“Here, prayers take on potent forms. People dress as gods. They take to the streets. Men metamorphose into goddesses. Children paint themselves as black demons with perfect white fangs. Women, possessed by spirits, utter prophecies. Colours run riot. Rivers of arrack flow. Everybody dances throughout the day. They stop, briefly, only to seek Alms. The high-voltage, pulsating beats of Tamil war drums drown out the roar of waves on the rugged seashore. Days fill with euphoria. Nights float with ecstasy. At the end of this festivity, people prepare for the holy dip in the sea. As their divine disguises wash off, their dreams perhaps come true.” – Yannick Cormier
NOTES ON MASQUERADE FOR THE GODS
By Waswo X. Waswo
Since the publication of Edward Said’s groundbreaking book, Orientalism, ethnographic photography has found itself in contested terrain. Once a respected branch of anthropology, ethnography has fallen out of fashion, becoming entwined with notions of pseudo-scientific racism. In places such as India the mere mention of the word conjures up memories of the colonialist project, a project that relied heavily on an imperfect scientific categorization of peoples according to tribe, caste, dress, religious subsets, and even cranial features, all of which was designed to give the British Raj a database from which to structure means of control. Upon hearing the words ‘ethnographic photography’, academics in both India and abroad are prone to visualize squatting half-naked tribals, miserably forced to hold frozen poses for the long exposures required by chemical-process box cameras, or sad-faced tradesmen dutifully holding the implements of their professions for their overlords to ‘capture’ and exhibit, adding to archives designed in part to prove backwardness and inferiority.
Yannick Cormier’s photographs tread dangerously into this ground. On the surface, Cormier’s series Masquerade for the Gods is reminiscent of such ethnographic photography. The modern India of urban Metro systems, grand new airports and ubiquitous cars and mobile phones has been excluded. Instead, he gives us images that seem culled from ancient and exotic ritual, images that, except for minor clues, might have been made one hundred years earlier. And yet the clues exist: a toy gun, a boy wearing sunglasses, people in current dress, the corner of a modern-day home. These visual clues bring us into the contemporary, and we might think they transform the photographs from the ethnographic to the documentary. But it is worth asking what is the difference between? Perhaps ethnography has merely changed its name, putting on a mask and renaming itself documentary? The issues linger, and it is precisely these issues that give Cormier’s series its edginess and power.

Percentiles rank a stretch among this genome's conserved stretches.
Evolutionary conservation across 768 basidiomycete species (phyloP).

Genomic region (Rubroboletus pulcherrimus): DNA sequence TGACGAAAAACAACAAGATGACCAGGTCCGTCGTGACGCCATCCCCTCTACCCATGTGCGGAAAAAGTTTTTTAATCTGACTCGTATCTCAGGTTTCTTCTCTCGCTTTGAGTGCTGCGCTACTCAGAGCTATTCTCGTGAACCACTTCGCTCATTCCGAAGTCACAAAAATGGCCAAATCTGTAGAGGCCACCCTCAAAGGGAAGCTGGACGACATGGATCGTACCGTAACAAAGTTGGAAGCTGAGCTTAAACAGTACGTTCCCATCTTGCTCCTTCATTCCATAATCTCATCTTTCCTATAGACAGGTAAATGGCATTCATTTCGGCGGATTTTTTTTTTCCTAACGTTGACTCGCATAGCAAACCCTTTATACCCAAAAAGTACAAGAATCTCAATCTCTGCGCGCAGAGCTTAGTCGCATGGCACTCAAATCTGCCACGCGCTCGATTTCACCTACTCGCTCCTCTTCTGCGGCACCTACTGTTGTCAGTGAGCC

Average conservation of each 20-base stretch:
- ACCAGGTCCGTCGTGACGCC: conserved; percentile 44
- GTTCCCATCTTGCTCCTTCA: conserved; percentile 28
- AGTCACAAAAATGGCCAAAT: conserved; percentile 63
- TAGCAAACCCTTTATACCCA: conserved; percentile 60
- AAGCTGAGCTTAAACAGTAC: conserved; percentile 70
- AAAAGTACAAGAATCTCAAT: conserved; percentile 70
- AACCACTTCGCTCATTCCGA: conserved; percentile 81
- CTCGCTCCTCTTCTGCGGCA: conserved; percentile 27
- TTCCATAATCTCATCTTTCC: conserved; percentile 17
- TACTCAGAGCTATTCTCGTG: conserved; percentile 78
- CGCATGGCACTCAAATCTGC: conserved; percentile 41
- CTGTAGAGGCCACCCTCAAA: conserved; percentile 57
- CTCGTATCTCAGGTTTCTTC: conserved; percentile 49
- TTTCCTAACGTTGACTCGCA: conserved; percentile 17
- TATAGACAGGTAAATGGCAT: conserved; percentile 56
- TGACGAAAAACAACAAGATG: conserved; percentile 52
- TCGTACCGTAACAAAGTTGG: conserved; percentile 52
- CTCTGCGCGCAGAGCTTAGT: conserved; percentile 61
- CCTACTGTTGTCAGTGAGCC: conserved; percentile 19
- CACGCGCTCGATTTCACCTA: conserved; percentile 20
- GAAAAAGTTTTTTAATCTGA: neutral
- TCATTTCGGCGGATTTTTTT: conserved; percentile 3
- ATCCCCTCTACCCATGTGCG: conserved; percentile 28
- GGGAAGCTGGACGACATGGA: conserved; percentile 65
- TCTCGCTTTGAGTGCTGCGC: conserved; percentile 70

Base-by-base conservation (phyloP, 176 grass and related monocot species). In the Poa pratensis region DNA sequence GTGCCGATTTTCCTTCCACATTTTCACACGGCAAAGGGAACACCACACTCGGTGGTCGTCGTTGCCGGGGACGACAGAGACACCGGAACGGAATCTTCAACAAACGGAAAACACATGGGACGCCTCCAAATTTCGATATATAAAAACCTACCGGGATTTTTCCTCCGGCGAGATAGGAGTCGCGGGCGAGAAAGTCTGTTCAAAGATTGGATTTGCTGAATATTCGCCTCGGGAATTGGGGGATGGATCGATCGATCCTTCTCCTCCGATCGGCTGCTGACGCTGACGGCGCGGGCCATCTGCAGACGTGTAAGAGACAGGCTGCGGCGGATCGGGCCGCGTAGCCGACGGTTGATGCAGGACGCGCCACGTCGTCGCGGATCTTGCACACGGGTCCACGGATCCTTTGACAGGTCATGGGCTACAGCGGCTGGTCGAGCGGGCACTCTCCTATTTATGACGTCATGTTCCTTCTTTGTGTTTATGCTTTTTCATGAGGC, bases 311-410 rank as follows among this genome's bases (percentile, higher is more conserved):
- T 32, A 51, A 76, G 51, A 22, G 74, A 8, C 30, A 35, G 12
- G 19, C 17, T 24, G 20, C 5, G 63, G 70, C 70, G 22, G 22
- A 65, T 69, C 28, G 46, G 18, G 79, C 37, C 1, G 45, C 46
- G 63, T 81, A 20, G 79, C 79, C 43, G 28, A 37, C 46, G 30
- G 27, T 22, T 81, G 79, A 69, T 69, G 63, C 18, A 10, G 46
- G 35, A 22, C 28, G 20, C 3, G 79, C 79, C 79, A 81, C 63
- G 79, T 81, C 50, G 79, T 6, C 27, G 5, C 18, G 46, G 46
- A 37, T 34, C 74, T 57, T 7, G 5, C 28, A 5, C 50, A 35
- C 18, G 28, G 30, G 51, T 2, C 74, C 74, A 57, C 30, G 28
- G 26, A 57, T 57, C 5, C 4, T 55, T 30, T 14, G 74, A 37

On one level Cormier’s photographs are neither ethnographic nor documentary. His approach is neither scientific not journalistic, though he does offer us brief annotations to satisfy our curious minds. His approach is aesthetic and poetic. Cormier has an artist’s eye, with a way of seeing that could be compared to the elegance of Irving Penn. If there is any subliminal ethnography in his work, it is akin to the ethnography of Edward Curtis, an ethnography tempered with a keen sense of empathy and an appreciation of beauty. His images are a quest for visual poetry; a personal poetry with a personal narrative. As Cormier himself says, “During the work, it is like if I was a fisherman of my fantasies in a river of reality.”
This “river of reality” the artist talks about contains the archetypes that fascinate him. One of the artist’s favourite quotes is from Carl Jung: “All the most powerful ideas in history go back to archetypes…For it is the function of consciousness, not only to recognize and assimilate the external world through the gateway of the senses, but to translate into visible reality the world within us.”